Alexander von Humboldt had the air of the mystic about him. He was a man who wandered mountains, gathered disciples, and looked for hidden meanings. In the age of specialization, he still thought it reasonable to write a book about The Universe. Yet as mystics go, Humboldt was a strange one. His visions did not appear to him in moments of solitude, while sitting in a temple or perched on a mountaintop. Rather, they came to him in the midst of the typhoon, trying to apprehend the deluge of phenomena that swirled about him. While Siddhartha and St Thomas abandoned their possessions, Humboldt hoarded his. Barometers, dip compasses, pressed flowers, dead birds: they fill the Baron’s world. These objects pack the corners of almost every portrait ever made of him (replaced in later years by shelves overflowing with books). If Humboldt was a mystic, he was one who suffered from obsessive-compulsive disorder.
Yet it wasn’t that Humboldt couldn’t let go. It was that little things mattered. In ephemeral objects and bits of data, he saw hidden patterns of the world, the connective tissue of the universe. These deeper motives were often invisible to his readers, especially for the first decades of the nineteenth century. In the early years, North Americans and Europeans tended to look upon Humboldt, fondly, as both expert and walking cabinet-of-curiosities. Only in the late 1840s, with the publication of the magisterial Cosmos, did they gain full measure of Humboldt’s interest in the big picture. Even then, however, Humboldt struggled to explain himself, to tell the story of big ideas through the scrupulous account of small phenomena, a project that required greater literary skills than he possessed.
For this reason, Humboldt would have thrilled to read Passage to Cosmos, not because Laura Walls had written about him, but because she had done what he had always hoped to do: bring a fine-grain reading of the subject elegantly to bear on questions of greater scale. Like her subject, Walls fully commands the details of her story. Passage offers a close reading of Humboldt’s early life, his expedition to South America, his return to Europe, and his efforts to articulate a vision of Cosmos. Yet Passage roosts in the trees of Humboldt’s life only so long before soaring off for different views of the woods: Humboldt’s roots in German philosophy, his experiences in the Post-Enlightenment cultures of France and the United States, and his attempts to walk the ridgeline between the emerging “two cultures” of science and literature. Humboldt’s flights from the particular to the general sometimes give the reader vertigo. This is not true of Passage. Walls shows exceptional skill in bringing us from microcosm to macrocosm and back again, never losing sight of the narrative arc of her story.
There is, of course, no perfect view of the woods, the Universe, or Prussian explorers. As Humboldt understood, the human subject was not, nor could be, mere witness to Nature. It was its co-creator, the imaginative agent that put disparate phenomena together into a whole. This is true of biographies too. Passage reflects Walls’ deep understanding of American literary and scientific circles in the 19th century, the educated “Culture of Truth” that embraced Humboldt’s work and adapted its ideas for use in natural history, philosophy, and literature.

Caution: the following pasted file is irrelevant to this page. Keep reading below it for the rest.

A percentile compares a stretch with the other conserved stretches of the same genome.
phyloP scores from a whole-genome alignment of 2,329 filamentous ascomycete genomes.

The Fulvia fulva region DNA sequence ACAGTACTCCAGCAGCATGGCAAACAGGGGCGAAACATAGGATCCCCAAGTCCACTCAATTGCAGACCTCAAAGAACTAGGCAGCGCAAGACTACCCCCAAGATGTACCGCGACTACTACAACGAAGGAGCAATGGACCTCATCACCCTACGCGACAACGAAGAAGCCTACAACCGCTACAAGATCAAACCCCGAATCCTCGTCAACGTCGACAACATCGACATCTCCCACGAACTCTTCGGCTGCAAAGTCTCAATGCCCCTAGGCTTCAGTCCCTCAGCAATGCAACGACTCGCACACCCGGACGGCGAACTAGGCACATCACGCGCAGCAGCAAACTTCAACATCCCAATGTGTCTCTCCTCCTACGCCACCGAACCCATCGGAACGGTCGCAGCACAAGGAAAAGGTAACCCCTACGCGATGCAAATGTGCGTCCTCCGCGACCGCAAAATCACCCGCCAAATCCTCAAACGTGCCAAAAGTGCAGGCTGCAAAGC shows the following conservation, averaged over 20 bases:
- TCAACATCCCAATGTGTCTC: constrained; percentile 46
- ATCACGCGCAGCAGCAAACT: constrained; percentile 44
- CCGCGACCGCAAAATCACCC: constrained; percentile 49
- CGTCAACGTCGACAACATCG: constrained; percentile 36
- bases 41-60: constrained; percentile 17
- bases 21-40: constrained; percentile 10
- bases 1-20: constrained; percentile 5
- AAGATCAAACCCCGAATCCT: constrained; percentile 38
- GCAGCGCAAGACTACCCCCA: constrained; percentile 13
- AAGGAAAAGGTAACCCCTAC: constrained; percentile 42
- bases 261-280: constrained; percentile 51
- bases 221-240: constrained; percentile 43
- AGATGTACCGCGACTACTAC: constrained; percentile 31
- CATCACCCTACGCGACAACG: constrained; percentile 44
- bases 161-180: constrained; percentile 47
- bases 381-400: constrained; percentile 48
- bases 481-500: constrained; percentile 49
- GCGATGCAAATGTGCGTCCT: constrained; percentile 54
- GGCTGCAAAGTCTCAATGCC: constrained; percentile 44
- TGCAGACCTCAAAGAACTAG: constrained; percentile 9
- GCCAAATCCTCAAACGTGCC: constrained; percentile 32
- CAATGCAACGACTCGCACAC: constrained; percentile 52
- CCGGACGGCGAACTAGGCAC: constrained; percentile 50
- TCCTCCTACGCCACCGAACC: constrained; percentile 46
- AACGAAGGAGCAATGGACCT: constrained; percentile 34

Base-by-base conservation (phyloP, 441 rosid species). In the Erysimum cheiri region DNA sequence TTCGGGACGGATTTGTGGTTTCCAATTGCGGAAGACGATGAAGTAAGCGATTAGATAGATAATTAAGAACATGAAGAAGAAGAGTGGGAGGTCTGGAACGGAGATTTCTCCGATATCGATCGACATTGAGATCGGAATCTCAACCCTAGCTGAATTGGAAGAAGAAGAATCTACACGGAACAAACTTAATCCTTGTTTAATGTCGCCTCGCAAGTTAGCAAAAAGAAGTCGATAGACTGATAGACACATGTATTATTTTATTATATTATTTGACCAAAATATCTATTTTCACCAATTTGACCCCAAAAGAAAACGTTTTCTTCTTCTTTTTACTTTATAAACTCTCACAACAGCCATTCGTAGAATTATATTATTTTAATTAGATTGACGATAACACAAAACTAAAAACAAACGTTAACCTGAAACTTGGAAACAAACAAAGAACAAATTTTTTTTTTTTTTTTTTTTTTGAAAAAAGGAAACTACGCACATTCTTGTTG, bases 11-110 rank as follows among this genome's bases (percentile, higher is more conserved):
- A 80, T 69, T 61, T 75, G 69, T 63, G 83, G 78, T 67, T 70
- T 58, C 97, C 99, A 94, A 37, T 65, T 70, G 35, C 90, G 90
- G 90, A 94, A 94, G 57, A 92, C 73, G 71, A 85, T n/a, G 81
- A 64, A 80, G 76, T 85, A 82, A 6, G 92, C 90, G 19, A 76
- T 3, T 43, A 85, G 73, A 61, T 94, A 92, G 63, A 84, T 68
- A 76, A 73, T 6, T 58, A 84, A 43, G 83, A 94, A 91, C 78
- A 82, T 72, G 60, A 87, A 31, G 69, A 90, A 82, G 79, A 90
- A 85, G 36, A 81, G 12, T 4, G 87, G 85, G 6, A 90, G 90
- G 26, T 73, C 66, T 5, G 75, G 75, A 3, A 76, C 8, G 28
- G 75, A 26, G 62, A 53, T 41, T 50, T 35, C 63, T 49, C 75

Yet there were other channels of the Humboldt Current that remain uncharted in Passage. While Walls gives an incisive account of Humboldt’s impact upon Transcendentalists and natural philosophers, she is silent on his earliest adopters: educators and textbook writers who understood Humboldt’s holistic visions long before he had become the hero of Cosmos. When Humboldt’s primitive maps bearing “isothermal lines” (the ancestor of modern weather maps) first appeared, they were scarcely noticed in scholarly circles.
Before they percolated up to the salon and the café, they would become well known in the classroom to thousands of American pupils who worked through the geography primers of William Woodbridge and Emma Willard in the 1820s. Woodbridge, Willard, and the textbook writers who copied them, were quick to see the genius in Humboldt’s holistic displays of information, extending, colorizing, and annotating his isothermal maps. By the 1830s, geography primers had abandoned rote lists of names and places to emphasize “the relations among things” including climatic and ecological zones, economic production, and maps displaying the world’s population by their “degree of civilization.” Here is the irony that Passage misses: while elites continued to see Humboldt as a living encyclopedia well into the 1830s, the “rougher classes” had already come to understand his work in more modern, post-Cosmos, ways.
If Passage doesn’t chart all the ways Humboldt shaped America, it remains a work of broad scope and great beauty. Walls navigates adeptly through the many perils that confront the Humboldtian biographer. She finds drama in the corners of Humboldt’s life that others have missed. She succeeds in being comprehensive without being exhaustive. She has managed, in the words Humboldt’s brother Wilhelm, to “clothe the skeleton with flesh.” The result is a biography that soars. Of the many excellent works on Humboldt that have emerged in the last decade, this one is the best.
This review is part of a roundtable review of Wall’s book at the H-Environment Discussion Network. Thanks to the H-Enivironment for permission to post this excerpt here.